The writing is upbeat and clear, which makes the book easy to follow. Knowledge is imparted in a sequence that goes from "things that are out of your comfort zone" to "whoa, this is totally wicked!".

I don't know i
Aug 05, 2016 rated it liked it
Shelves: technical, computing
I liked the first half, it got me up and running with Phoenix pretty quickly.

However, I wasn't a big fan of the second. I couldn't see when I'd use video annotating in any real world scenario, so found it hard to be enthusiastic about the project. I think I would have preferred a chat app, or something similar.

I also felt that the app become overly complicated. Functionally is added for multiple backends, but we only add one. So I became quite confused over what code was needed, versus what was
Dave Shah
Jun 18, 2020 rated it it was amazing
I loved working through this. Tip: actually work through everything step by step. The way “Rumbl” was spelled and the way I would typo it let to several errors that actually contributed to my learning. Not sure if this was intentional or not, but it helped!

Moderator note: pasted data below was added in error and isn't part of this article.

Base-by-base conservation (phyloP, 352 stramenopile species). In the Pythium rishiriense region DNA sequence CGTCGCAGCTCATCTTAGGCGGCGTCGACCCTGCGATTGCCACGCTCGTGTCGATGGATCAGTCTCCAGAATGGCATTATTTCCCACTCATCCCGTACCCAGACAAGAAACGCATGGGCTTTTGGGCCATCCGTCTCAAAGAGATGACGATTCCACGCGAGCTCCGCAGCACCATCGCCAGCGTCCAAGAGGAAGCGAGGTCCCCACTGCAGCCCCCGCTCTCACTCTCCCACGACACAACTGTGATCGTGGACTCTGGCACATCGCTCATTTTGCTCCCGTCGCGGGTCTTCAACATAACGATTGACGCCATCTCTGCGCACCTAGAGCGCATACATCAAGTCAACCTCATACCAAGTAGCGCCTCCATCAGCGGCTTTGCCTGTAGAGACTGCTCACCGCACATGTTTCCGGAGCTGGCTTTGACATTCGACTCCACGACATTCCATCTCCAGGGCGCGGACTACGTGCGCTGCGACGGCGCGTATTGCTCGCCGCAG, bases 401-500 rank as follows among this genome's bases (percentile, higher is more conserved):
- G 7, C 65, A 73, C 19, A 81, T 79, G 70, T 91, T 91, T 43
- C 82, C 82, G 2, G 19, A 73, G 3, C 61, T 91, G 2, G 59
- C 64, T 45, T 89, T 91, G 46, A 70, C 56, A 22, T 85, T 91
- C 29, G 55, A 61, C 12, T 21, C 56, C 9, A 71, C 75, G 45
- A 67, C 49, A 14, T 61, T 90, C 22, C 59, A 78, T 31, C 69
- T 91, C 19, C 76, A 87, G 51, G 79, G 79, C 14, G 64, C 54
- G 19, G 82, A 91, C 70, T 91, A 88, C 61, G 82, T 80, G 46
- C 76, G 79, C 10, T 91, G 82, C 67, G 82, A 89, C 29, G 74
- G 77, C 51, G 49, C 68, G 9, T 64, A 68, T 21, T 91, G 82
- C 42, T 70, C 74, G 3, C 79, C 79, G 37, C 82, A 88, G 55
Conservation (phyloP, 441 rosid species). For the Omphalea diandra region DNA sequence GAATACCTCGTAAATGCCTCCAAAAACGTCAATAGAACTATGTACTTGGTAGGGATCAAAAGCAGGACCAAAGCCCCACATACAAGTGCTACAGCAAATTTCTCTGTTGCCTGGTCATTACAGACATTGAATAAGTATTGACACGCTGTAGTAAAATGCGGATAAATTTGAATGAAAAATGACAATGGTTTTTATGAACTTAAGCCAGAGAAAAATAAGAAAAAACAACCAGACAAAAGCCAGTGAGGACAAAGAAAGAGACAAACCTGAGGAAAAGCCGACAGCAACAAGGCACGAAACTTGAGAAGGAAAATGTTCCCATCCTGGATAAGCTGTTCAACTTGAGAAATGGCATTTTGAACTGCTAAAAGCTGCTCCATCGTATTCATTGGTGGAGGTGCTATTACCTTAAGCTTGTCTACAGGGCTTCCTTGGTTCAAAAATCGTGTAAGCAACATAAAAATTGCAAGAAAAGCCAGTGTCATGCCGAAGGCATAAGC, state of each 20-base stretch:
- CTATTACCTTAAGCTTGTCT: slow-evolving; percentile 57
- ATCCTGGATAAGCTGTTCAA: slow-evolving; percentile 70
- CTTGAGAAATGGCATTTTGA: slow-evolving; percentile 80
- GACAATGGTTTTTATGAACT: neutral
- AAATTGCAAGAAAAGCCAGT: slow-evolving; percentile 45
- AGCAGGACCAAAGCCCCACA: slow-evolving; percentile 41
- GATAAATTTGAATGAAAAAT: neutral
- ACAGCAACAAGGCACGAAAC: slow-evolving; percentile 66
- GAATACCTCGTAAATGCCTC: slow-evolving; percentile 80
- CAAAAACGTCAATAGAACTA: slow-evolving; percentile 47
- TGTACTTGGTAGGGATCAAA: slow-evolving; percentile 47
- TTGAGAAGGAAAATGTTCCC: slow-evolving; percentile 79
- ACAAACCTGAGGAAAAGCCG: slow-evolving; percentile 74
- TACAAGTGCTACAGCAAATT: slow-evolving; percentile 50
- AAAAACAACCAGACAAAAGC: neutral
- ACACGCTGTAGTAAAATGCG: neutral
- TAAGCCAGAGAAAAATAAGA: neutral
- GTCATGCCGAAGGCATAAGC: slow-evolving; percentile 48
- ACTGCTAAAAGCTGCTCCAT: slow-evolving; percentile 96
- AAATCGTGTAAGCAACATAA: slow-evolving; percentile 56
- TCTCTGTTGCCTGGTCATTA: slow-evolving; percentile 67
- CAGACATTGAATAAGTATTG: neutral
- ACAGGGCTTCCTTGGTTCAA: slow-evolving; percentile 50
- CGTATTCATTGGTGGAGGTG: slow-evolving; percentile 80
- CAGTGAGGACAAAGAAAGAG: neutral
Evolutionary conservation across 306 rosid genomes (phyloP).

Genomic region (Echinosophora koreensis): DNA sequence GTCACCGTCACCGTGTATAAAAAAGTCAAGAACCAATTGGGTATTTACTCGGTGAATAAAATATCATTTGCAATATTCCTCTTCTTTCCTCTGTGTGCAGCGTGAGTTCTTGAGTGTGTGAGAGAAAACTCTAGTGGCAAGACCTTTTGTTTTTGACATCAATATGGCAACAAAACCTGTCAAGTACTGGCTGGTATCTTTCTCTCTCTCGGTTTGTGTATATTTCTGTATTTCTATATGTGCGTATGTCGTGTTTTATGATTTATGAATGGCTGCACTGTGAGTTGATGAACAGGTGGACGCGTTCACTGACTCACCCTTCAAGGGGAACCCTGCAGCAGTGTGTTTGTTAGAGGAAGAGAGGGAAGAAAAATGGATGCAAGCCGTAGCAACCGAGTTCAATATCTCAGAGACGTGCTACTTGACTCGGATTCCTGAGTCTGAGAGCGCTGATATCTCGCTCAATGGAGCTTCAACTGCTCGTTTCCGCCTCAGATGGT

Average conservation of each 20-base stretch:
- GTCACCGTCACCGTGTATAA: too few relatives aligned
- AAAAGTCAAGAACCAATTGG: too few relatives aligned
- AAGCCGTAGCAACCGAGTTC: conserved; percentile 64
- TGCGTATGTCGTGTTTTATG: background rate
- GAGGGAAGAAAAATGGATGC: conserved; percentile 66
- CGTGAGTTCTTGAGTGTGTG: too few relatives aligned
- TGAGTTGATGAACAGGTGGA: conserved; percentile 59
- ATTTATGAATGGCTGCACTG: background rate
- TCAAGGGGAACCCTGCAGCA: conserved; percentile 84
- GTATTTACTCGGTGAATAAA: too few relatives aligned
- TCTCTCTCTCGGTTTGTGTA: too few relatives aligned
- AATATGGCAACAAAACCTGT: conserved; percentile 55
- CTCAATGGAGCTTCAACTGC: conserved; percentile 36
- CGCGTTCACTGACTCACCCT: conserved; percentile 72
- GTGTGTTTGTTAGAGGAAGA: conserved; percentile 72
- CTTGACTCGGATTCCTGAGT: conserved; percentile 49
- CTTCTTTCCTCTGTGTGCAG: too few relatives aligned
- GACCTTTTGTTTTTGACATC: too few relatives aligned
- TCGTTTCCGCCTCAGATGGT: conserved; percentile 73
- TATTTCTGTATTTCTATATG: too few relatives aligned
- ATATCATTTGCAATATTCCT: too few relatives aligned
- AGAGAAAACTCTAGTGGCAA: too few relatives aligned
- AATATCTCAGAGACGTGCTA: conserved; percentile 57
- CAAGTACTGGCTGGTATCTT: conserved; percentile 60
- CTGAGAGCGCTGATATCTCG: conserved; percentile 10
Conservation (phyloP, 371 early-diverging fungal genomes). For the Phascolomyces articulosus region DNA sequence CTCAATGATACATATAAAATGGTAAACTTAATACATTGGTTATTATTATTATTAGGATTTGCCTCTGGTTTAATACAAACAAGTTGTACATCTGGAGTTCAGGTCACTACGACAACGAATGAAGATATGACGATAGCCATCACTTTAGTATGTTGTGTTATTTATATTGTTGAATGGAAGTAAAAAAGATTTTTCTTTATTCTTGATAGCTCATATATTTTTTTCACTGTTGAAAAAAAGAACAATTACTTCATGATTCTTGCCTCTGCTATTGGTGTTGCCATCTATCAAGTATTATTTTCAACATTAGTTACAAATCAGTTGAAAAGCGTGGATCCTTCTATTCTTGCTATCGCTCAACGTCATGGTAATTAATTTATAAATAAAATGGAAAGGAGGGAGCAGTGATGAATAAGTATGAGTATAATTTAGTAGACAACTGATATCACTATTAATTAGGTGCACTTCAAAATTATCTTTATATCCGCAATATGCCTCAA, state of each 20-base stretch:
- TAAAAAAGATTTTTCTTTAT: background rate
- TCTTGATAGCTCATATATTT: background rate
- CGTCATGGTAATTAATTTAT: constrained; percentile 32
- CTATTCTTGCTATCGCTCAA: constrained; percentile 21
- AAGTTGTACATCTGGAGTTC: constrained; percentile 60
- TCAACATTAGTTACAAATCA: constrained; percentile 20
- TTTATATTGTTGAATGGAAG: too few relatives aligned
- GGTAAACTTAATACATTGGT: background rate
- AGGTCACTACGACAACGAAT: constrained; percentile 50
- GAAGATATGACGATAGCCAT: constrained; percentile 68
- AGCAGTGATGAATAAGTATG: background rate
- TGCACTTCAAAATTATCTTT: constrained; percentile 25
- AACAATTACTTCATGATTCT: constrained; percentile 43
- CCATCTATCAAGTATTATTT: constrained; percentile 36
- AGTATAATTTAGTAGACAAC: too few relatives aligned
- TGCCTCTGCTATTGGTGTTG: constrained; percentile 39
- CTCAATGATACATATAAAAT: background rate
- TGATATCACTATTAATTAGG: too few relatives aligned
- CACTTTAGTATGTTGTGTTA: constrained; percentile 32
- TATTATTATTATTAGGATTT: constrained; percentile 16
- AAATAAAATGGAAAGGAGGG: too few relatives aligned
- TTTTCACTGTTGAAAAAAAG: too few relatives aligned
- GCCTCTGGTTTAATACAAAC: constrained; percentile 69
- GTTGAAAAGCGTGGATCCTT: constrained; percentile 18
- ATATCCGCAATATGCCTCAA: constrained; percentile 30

Summa Smiff
Nov 06, 2018 rated it really liked it
Written by the developers who created Phoenix, this is an invaluable guide for people just starting out in the Elixir framework. It covers the basics of creating an application, using the default Ecto library for database transactions, the use of channels and OTP for concurrency, and testing. Everything you need to know to get started, really.

The form this takes is the now-familiar "create a toy project from scratch" programming book example. As such, all code examples are basic and build on th
May 13, 2020 rated it really liked it
If you want to get started with the Phoenix framework, there may be better beginner's guides out there - since I'm still a beginner myself it's hard to judge. But you could definitely do a lot worse than this book. After working through it I feel like I've got a reasonably solid grasp on the fundamentals, and some ideas for what comes next - which is all a beginner can ask for really.

The only other thing I'd say if you're considering buying this is that I wouldn't recommend you bother, or make a
Mar 03, 2020 rated it it was amazing  ·  review of another edition
This might be the best programming book I've read to date. I'm probably a tad biased as I love the Elixir language and its ecosystem, but I think the Phoenix framework is simply elegant and powerful. The authors really did a great job at providing just the right amount of context and explanations needed as they take you on a journey to build a modern web-app.

They give you a great overview of how you can get up and running in little time, and how you can extend your application with more modern f